So, what’s going to provide their ‘come to Jesus’ moment? They don’t care about the country or the economy, so that won’t be it. THey’d actually like to see the economy crash. So what’s the leverage on these people?

    Like or Dislike: Thumb up 10 Thumb down 0

  23. Argon says:

    @Just Me:

    So basically Reid failing to do his job in the senate is okay, but the GOP does everything wrong?

    The House passes a crazy bill that differs significantly from the one that gets passed through the Senate (with a modern requirement of 60+ votes these days). The Senate version requires significant bipartisan negotiating to avoid the overused filibuster. The House version is pure wingnuttery and the House negotiators are not willing to back down. Reid looks at McConnell who didn’t work in good faith and Boehner, who couldn’t deliver the goods. Reid then says, ‘The Hell with that. Stop wasting my time.’ and clamps the bill in reconciliation.

    Then someone like Mataconis pulls a ‘both sides do it’ argument out of their derrieres, all the time forgetting that today’s GOP have been the most intransigent bunch *ever*, halting practically all legislation that didn’t meet *their* positions at least 99%.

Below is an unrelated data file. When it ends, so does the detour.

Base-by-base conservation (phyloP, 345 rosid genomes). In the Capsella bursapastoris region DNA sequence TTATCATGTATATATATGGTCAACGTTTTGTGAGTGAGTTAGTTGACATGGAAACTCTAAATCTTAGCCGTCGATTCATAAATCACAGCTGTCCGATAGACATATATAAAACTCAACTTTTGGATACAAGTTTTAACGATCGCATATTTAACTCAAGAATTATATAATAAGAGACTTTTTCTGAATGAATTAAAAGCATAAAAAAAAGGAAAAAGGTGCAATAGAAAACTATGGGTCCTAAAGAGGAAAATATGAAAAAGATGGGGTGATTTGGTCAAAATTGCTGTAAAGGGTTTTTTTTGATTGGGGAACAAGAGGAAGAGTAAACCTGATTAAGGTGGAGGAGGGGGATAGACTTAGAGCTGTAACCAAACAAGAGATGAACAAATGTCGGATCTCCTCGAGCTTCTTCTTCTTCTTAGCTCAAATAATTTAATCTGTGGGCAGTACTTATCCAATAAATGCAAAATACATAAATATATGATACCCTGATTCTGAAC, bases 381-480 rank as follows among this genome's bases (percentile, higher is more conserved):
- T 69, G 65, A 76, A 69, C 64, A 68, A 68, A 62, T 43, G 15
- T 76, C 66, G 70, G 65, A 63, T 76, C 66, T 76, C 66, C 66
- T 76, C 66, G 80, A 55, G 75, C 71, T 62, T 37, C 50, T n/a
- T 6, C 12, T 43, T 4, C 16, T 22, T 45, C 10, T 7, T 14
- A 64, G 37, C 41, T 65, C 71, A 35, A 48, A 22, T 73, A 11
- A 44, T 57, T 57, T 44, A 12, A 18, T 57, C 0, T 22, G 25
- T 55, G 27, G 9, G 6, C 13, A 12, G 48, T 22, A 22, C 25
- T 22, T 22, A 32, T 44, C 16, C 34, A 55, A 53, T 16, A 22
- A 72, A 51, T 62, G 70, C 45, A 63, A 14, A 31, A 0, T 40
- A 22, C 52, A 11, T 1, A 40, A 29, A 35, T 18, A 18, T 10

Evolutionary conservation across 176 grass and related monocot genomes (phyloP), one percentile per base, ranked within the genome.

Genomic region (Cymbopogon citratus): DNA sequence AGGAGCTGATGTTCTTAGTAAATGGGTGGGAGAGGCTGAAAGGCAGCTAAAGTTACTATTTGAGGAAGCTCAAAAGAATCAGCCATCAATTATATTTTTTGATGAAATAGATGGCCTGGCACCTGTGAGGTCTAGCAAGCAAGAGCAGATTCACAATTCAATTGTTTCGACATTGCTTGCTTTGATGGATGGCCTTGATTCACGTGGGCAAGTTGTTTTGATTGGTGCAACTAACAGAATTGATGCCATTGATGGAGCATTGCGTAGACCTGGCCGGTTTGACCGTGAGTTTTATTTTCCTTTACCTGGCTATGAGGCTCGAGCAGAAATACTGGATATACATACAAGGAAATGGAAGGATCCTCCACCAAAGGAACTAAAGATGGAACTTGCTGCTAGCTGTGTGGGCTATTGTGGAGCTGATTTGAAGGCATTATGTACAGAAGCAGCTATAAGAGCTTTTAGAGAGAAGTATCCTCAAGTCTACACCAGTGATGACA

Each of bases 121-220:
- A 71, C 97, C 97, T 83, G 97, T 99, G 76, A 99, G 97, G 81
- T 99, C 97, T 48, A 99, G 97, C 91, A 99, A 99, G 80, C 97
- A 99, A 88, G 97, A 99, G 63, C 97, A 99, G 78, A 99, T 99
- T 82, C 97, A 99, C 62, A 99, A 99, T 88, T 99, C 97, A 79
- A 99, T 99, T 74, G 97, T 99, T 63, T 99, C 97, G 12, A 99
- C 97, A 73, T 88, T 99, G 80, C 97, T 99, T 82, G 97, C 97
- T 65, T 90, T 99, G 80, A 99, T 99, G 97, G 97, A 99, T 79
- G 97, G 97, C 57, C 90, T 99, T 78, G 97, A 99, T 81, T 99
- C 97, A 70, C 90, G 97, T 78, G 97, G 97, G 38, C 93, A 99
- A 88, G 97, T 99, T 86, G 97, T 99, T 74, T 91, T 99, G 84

Like or Dislike: Thumb up 13 Thumb down 0

  24. stonetools says:

    @Just Me:

    The problem here is that Washington is broken and the Democrats want to tumble over the cliff not because it is good for the American people but because the polls indicate it will hurt the GOP. Their motivations aren’t altruistic or even because they think it is best for the country-they just want more ammunition.

    The problem is that during the last four years, the GOP has been the most willfully obstructionist opposition party in US history. The public was willing to give the Republicans the benefit of the doubt up to the 2011 debt ceiling “crisis” but then it became crystal clear to all but the most conservative ideologues ( folks like you) that the Republicans were the ones responsible for the current impasse.
    The public now feels not that Washington is broken but rather than the Republican Party is broken and so they are going to (rightly) blame the Republicans for the current mess. That’s not the Democrats’ fault-the Republicans BUILT that.